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Business class fares are becoming so reasonable that it often makes sense to book the tickets for the mileage bonuses. In many cases, elite status can be earned with one single flight.

It used to be that earning elite status on a legacy air carrier meant flying a requisite number of miles each year and earning tiered benefits along the way.

The advent of qualifying dollars over the last few years however, which require passengers to fly the miles and spend a certain degree of cash, changed that calculus, pushing many budget travelers out of the elite status ranks. Recently though, a new technique has emerged to help those budget travelers earn status once more: booking business class airfares.

The big benefits from business class airfares come in how airlines allocate rewards for each ticket. In general, economy tickets on most carriers earn elite qualifying miles (EQM) for each mile flown while redeemable miles (RDM) are earned as a function of the fare class. Many current economy tickets from San Francisco to Chicago, for example, would earn 1840 EQM (the distance between those two points), while RDM would vary depending on the price of the ticket.

Business class (and some very expensive economy) fares, however, often benefit from EQM and RDM bonuses, giving anywhere from 1.5x to 3x the normal rate of earning.

While these bonuses aren’t anything new, business class fares have dramatically fallen in price over the last year, making premium tickets affordable to the common traveling public. And some tickets are so inexpensive that the bonuses are quite lucrative.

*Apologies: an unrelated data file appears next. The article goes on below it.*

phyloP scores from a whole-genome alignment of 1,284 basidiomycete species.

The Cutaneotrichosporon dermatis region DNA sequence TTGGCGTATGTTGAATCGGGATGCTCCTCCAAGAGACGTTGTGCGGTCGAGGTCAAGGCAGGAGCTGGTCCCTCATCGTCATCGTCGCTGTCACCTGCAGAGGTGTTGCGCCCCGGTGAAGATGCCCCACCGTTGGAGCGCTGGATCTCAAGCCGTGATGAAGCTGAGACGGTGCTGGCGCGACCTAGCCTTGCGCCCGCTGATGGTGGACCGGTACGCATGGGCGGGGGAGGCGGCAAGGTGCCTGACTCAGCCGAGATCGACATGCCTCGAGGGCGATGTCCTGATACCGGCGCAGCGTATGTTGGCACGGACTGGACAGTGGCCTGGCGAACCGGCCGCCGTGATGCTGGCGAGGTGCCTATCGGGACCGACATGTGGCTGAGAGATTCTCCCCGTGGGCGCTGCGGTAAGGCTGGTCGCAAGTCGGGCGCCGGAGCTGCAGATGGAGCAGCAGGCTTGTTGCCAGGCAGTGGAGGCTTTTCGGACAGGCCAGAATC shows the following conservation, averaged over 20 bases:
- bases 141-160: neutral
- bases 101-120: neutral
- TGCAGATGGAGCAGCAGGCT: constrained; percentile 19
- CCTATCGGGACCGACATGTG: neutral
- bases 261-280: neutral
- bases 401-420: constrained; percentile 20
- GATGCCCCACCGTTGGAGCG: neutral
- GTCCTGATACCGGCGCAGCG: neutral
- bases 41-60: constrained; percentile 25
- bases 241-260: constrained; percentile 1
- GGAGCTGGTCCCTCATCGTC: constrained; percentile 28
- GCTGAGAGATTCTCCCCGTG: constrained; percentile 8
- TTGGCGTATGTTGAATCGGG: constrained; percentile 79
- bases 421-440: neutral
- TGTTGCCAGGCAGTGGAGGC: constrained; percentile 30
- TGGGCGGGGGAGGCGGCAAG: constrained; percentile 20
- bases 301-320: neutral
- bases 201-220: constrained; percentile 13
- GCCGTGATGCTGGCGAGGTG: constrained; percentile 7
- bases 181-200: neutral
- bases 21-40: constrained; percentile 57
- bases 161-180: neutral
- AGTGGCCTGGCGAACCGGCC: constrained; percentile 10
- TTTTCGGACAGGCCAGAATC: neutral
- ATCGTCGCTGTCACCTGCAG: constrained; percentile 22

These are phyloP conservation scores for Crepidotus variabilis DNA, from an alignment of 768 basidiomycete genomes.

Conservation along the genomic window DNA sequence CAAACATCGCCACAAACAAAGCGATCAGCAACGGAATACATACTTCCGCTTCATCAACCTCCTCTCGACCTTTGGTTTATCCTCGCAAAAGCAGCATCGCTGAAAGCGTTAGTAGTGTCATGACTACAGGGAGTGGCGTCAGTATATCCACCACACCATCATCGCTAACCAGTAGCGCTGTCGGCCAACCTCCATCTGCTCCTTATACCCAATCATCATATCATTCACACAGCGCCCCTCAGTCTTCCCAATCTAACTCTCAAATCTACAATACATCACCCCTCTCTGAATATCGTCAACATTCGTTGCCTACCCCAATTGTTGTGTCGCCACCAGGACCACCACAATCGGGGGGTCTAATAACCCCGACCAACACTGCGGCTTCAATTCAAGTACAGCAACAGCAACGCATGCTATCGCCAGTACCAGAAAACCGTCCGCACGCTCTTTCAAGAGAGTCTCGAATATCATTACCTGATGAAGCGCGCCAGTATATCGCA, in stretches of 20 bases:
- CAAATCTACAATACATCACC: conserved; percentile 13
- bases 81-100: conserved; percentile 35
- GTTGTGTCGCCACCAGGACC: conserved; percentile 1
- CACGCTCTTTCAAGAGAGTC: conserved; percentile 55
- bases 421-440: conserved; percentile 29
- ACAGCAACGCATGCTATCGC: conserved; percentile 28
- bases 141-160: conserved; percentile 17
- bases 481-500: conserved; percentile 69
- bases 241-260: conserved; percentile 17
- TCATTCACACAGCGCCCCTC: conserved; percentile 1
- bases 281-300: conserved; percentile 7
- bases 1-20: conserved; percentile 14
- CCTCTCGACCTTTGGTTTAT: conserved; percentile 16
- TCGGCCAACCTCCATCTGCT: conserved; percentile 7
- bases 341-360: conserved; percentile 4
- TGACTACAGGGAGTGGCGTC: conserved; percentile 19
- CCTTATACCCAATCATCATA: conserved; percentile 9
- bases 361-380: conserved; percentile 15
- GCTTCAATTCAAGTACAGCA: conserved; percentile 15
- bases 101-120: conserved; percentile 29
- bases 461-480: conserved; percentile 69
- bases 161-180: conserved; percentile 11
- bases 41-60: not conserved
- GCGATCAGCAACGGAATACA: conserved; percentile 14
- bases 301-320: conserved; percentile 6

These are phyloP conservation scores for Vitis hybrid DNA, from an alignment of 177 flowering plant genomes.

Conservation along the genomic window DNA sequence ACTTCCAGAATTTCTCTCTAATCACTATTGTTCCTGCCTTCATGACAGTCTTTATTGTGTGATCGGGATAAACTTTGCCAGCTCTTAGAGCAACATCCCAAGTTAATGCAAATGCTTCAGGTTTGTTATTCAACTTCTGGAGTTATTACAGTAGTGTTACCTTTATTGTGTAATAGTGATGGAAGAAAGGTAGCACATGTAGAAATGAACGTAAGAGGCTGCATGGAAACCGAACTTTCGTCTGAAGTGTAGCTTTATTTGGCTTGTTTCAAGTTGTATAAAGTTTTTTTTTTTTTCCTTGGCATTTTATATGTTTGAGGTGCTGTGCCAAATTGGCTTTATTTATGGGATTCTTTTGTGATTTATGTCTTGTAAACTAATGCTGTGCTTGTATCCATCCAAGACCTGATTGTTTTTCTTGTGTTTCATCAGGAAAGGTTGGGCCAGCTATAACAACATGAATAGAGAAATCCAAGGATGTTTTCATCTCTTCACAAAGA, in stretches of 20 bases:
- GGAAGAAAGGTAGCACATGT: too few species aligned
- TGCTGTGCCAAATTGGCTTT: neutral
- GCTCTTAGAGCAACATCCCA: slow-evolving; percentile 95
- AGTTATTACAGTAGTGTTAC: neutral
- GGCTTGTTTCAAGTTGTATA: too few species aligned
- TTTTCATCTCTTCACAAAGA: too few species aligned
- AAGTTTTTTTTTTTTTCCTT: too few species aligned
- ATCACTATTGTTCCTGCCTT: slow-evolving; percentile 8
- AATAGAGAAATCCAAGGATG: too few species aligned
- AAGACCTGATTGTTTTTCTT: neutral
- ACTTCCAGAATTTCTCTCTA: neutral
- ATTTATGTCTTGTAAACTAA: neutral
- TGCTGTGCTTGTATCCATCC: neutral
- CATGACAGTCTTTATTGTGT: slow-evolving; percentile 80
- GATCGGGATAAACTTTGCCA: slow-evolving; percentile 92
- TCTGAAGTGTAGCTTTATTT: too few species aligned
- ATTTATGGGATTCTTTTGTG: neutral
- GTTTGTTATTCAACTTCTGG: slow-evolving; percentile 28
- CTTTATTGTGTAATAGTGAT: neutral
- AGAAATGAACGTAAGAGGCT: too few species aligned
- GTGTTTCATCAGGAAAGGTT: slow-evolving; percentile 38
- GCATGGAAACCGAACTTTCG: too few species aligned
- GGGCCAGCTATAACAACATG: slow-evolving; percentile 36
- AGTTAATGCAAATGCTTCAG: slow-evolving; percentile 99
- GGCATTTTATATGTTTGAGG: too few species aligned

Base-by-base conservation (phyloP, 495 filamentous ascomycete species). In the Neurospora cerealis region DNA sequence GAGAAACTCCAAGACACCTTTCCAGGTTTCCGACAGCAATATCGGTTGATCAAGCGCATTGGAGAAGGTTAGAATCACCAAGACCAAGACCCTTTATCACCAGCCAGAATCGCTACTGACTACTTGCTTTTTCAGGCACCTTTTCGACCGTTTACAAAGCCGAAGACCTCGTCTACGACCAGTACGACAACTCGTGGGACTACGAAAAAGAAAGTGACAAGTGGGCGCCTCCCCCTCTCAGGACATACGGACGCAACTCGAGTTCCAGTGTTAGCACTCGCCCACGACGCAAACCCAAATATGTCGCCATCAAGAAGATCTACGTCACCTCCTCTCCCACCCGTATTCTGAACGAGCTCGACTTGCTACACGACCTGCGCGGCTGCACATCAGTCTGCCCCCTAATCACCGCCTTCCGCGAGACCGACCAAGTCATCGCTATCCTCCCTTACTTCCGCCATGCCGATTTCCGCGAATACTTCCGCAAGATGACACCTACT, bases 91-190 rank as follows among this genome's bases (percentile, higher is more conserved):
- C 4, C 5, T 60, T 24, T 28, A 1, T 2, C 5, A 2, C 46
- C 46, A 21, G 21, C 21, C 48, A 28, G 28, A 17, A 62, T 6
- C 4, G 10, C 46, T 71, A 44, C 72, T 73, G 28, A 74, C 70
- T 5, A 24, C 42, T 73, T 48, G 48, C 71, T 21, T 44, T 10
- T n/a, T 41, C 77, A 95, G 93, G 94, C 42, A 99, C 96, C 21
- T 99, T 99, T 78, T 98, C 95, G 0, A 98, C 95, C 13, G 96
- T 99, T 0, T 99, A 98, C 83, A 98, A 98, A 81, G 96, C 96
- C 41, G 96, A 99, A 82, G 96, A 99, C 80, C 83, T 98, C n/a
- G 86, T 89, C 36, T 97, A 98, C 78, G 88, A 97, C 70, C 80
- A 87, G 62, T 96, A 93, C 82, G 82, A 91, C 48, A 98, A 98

A recent fare on Qatar Airways, for example, offered passage in business class from Europe to Australia for $1,340. Thanks to class-of-service bonuses, on American Airlines, a Qatar partner, that fare would earn 29,466 EQM and 43,217 RDM (Gold elite status on American Airlines is earned after flying 25,000 miles). Hainan airlines has regularly been selling business class fares from Los Angeles to China for under $1,500, yielding Alaska Airlines loyalty program members instant elite status with 28,000 EQM. And British Airways has aggressively been selling business class fares from the U.S. to London, earning partner members a 1.5x bonus on EQM.

Taking advantage of the bonuses, some frugal travelers have been carefully booking inexpensive business class fares and cashing in on the perks. And while not a traditional path to elite status, the passage is certainly more comfortable.

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Tags: business class, elite status, loyalty

Photo credit: Business class seats on Qatar Air. Cheaper business class seats and radical changes to how status is earned in loyalty programs make seats like this smarter for frugal flyers. Qatar Air

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